Statistics on Adults Returning to College

Due to the economy these days, and the huge number of newly graduated youngsters, the job market is a fierce competitive monster to be reckoned with. Many older, more experienced, adults are using a return to school to add extra armor to their resume in an attempt to come out on top. But the process of making that return can be a long arduous fight all on its own.

Most employees over 35 have disadvantages they must tote along with them through their returning education years. They have families to care for, financial instability due to unemployment, or they contend with their unsatisfying job that they must cling to for dear life until they are able to earn that certification that will allow them to advance onto something greater. Battling all of these added troubles can be tiresome, but if you want something better for yourself, you have to make sacrifices.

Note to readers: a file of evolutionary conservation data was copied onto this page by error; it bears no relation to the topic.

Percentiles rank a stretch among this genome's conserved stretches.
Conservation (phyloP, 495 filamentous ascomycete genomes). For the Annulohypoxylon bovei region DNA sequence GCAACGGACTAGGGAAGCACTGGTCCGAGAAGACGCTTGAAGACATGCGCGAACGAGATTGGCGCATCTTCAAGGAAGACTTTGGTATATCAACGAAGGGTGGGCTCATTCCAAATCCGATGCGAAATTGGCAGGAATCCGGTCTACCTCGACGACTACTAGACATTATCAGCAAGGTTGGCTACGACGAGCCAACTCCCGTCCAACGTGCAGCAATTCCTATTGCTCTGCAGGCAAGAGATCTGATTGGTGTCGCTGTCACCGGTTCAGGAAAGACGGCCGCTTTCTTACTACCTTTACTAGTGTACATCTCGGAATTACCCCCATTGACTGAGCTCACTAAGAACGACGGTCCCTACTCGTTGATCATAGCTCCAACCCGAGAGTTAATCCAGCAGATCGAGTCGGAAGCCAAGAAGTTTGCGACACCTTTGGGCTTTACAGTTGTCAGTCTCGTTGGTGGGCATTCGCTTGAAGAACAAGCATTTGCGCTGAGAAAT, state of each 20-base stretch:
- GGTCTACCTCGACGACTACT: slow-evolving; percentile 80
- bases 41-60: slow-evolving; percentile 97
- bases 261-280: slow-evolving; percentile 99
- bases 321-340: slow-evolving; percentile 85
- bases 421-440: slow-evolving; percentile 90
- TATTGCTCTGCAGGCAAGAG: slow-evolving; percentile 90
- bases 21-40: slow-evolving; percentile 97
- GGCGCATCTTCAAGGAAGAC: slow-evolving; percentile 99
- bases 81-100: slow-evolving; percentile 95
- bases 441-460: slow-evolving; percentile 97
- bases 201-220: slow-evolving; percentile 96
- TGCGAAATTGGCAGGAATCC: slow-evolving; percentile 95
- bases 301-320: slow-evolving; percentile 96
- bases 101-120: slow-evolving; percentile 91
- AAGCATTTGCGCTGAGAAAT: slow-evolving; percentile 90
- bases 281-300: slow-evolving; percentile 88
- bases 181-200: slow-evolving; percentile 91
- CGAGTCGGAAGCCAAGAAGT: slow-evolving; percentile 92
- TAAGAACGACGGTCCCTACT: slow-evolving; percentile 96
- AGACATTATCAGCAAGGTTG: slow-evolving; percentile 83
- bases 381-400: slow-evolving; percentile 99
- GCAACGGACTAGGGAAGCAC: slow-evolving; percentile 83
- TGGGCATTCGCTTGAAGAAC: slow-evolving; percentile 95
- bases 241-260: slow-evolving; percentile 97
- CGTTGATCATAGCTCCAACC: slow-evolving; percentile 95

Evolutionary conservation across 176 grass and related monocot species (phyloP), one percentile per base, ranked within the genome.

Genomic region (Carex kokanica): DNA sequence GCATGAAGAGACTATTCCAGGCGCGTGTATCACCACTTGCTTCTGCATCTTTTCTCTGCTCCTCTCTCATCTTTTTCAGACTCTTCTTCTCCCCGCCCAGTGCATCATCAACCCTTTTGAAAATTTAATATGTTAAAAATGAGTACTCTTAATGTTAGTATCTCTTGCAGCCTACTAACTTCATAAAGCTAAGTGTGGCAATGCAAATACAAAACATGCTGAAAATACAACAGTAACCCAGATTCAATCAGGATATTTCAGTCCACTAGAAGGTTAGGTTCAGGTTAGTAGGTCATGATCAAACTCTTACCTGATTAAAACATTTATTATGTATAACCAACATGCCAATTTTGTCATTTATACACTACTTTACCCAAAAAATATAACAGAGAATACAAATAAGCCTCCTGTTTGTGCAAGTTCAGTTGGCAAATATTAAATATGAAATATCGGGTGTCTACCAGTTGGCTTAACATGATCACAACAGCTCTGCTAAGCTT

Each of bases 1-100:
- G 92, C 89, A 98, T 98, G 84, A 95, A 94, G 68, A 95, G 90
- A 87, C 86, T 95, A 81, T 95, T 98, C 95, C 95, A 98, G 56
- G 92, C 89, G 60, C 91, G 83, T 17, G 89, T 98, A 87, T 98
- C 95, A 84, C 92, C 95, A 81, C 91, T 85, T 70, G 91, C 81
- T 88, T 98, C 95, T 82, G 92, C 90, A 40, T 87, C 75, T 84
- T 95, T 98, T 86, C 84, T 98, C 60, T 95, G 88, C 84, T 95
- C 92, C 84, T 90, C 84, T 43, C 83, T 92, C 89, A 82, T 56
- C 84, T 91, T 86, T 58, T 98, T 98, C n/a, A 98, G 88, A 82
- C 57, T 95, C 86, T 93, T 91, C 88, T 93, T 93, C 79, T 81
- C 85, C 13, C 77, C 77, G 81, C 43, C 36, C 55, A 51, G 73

Now, it seems that many older adults are returning to college and deciding to make those sacrifices. Some find ways to squeeze schooling into their already hectic lifestyle by waking up before dawn to study, or attending weekend, or online classes. Some other adults returning to college will take on a full workload during the day and then attend classes afterward for some nighttime college schooling.

Student admissions over the age of 35 have climbed in numbers, especially in the last 10 years. Adults returning to college now make up almost 20% of enrollment these days, which is double what it used to be when they were the young 18-year-old demographic. These days two in every five college students are older than 25.

Online colleges have become the best ally to older adults who wish to progress in the competitive workforce. About 75% of colleges offer online courses in the US alone. The University of Phoenix Online boasts 63,000 students attending already with numbers rising. Adults returning to college to finish a bachelor's degree or earn some type of certification tend to gravitate towards these types of methods because it allows them to attend a class at home while watching over their children, or allot their time given for school in a more convenient way.

The numbers on adults returning to college is on the rise, and it doesn't seem to be slowing down anytime soon. Soon, the income gap between college graduates and non-grads will grow even larger and education will be more important than ever.

Source by Lauren Hunt

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